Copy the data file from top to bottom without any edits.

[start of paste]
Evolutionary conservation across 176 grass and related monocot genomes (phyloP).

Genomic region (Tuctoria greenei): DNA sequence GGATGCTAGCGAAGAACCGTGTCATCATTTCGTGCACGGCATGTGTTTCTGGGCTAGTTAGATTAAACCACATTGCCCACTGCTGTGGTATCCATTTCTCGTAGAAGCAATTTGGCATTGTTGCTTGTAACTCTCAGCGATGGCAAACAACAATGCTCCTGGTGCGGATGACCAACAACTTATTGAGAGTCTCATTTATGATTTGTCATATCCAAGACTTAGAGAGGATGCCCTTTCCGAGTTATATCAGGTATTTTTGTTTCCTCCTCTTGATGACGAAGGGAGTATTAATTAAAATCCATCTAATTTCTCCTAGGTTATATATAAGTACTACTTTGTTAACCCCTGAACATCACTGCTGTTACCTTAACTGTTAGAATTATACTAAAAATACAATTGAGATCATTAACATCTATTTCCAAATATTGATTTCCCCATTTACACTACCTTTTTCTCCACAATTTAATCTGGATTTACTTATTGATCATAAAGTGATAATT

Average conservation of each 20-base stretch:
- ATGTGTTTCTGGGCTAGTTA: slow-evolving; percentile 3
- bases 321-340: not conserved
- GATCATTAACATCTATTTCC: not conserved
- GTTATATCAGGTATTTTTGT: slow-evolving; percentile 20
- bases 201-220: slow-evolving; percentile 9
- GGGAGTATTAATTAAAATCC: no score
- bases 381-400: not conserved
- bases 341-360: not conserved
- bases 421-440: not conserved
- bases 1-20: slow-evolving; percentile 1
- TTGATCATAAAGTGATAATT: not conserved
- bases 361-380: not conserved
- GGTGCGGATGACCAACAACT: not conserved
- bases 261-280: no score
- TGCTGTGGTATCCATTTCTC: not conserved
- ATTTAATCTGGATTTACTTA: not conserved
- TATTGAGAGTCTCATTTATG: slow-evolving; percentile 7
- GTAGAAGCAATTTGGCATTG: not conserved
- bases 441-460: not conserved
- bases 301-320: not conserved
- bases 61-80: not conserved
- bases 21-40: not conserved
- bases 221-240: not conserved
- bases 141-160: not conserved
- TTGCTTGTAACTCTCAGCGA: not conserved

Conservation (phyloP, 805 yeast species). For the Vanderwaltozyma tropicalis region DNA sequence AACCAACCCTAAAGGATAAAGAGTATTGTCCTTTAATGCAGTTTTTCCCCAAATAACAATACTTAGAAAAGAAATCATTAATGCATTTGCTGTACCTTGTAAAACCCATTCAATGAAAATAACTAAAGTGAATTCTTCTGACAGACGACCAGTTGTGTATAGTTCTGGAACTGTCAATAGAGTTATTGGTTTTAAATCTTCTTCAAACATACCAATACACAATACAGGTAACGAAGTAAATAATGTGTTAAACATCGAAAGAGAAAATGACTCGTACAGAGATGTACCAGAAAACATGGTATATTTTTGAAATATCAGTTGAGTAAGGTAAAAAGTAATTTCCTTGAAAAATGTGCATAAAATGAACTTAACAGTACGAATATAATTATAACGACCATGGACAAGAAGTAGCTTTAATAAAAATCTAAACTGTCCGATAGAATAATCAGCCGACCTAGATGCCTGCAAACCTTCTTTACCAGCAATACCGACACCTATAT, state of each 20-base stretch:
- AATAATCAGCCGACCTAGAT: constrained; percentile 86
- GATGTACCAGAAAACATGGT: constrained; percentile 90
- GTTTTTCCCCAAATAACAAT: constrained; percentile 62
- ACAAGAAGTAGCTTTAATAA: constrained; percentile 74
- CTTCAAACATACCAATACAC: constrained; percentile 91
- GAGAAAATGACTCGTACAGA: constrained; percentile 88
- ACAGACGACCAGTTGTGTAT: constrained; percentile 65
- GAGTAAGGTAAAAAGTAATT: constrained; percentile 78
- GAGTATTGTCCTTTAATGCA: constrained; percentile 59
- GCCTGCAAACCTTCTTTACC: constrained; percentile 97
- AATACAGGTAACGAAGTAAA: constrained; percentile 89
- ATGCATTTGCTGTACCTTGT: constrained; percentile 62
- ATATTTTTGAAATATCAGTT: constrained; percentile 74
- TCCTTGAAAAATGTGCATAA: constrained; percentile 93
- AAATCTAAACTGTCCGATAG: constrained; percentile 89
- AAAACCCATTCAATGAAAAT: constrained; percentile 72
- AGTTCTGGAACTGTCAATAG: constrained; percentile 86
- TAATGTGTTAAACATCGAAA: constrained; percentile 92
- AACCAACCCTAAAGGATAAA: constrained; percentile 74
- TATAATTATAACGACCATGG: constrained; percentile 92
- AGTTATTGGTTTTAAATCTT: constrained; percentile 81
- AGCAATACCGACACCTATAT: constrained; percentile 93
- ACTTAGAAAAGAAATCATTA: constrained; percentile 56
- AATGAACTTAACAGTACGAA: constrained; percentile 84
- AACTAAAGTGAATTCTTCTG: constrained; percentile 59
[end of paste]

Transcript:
Evolutionary conservation across 176 grass and related monocot genomes (phyloP).

Genomic region (Tuctoria greenei): DNA sequence GGATGCTAGCGAAGAACCGTGTCATCATTTCGTGCACGGCATGTGTTTCTGGGCTAGTTAGATTAAACCACATTGCCCACTGCTGTGGTATCCATTTCTCGTAGAAGCAATTTGGCATTGTTGCTTGTAACTCTCAGCGATGGCAAACAACAATGCTCCTGGTGCGGATGACCAACAACTTATTGAGAGTCTCATTTATGATTTGTCATATCCAAGACTTAGAGAGGATGCCCTTTCCGAGTTATATCAGGTATTTTTGTTTCCTCCTCTTGATGACGAAGGGAGTATTAATTAAAATCCATCTAATTTCTCCTAGGTTATATATAAGTACTACTTTGTTAACCCCTGAACATCACTGCTGTTACCTTAACTGTTAGAATTATACTAAAAATACAATTGAGATCATTAACATCTATTTCCAAATATTGATTTCCCCATTTACACTACCTTTTTCTCCACAATTTAATCTGGATTTACTTATTGATCATAAAGTGATAATT

Average conservation of each 20-base stretch:
- ATGTGTTTCTGGGCTAGTTA: slow-evolving; percentile 3
- bases 321-340: not conserved
- GATCATTAACATCTATTTCC: not conserved
- GTTATATCAGGTATTTTTGT: slow-evolving; percentile 20
- bases 201-220: slow-evolving; percentile 9
- GGGAGTATTAATTAAAATCC: no score
- bases 381-400: not conserved
- bases 341-360: not conserved
- bases 421-440: not conserved
- bases 1-20: slow-evolving; percentile 1
- TTGATCATAAAGTGATAATT: not conserved
- bases 361-380: not conserved
- GGTGCGGATGACCAACAACT: not conserved
- bases 261-280: no score
- TGCTGTGGTATCCATTTCTC: not conserved
- ATTTAATCTGGATTTACTTA: not conserved
- TATTGAGAGTCTCATTTATG: slow-evolving; percentile 7
- GTAGAAGCAATTTGGCATTG: not conserved
- bases 441-460: not conserved
- bases 301-320: not conserved
- bases 61-80: not conserved
- bases 21-40: not conserved
- bases 221-240: not conserved
- bases 141-160: not conserved
- TTGCTTGTAACTCTCAGCGA: not conserved

Conservation (phyloP, 805 yeast species). For the Vanderwaltozyma tropicalis region DNA sequence AACCAACCCTAAAGGATAAAGAGTATTGTCCTTTAATGCAGTTTTTCCCCAAATAACAATACTTAGAAAAGAAATCATTAATGCATTTGCTGTACCTTGTAAAACCCATTCAATGAAAATAACTAAAGTGAATTCTTCTGACAGACGACCAGTTGTGTATAGTTCTGGAACTGTCAATAGAGTTATTGGTTTTAAATCTTCTTCAAACATACCAATACACAATACAGGTAACGAAGTAAATAATGTGTTAAACATCGAAAGAGAAAATGACTCGTACAGAGATGTACCAGAAAACATGGTATATTTTTGAAATATCAGTTGAGTAAGGTAAAAAGTAATTTCCTTGAAAAATGTGCATAAAATGAACTTAACAGTACGAATATAATTATAACGACCATGGACAAGAAGTAGCTTTAATAAAAATCTAAACTGTCCGATAGAATAATCAGCCGACCTAGATGCCTGCAAACCTTCTTTACCAGCAATACCGACACCTATAT, state of each 20-base stretch:
- AATAATCAGCCGACCTAGAT: constrained; percentile 86
- GATGTACCAGAAAACATGGT: constrained; percentile 90
- GTTTTTCCCCAAATAACAAT: constrained; percentile 62
- ACAAGAAGTAGCTTTAATAA: constrained; percentile 74
- CTTCAAACATACCAATACAC: constrained; percentile 91
- GAGAAAATGACTCGTACAGA: constrained; percentile 88
- ACAGACGACCAGTTGTGTAT: constrained; percentile 65
- GAGTAAGGTAAAAAGTAATT: constrained; percentile 78
- GAGTATTGTCCTTTAATGCA: constrained; percentile 59
- GCCTGCAAACCTTCTTTACC: constrained; percentile 97
- AATACAGGTAACGAAGTAAA: constrained; percentile 89
- ATGCATTTGCTGTACCTTGT: constrained; percentile 62
- ATATTTTTGAAATATCAGTT: constrained; percentile 74
- TCCTTGAAAAATGTGCATAA: constrained; percentile 93
- AAATCTAAACTGTCCGATAG: constrained; percentile 89
- AAAACCCATTCAATGAAAAT: constrained; percentile 72
- AGTTCTGGAACTGTCAATAG: constrained; percentile 86
- TAATGTGTTAAACATCGAAA: constrained; percentile 92
- AACCAACCCTAAAGGATAAA: constrained; percentile 74
- TATAATTATAACGACCATGG: constrained; percentile 92
- AGTTATTGGTTTTAAATCTT: constrained; percentile 81
- AGCAATACCGACACCTATAT: constrained; percentile 93
- ACTTAGAAAAGAAATCATTA: constrained; percentile 56
- AATGAACTTAACAGTACGAA: constrained; percentile 84
- AACTAAAGTGAATTCTTCTG: constrained; percentile 59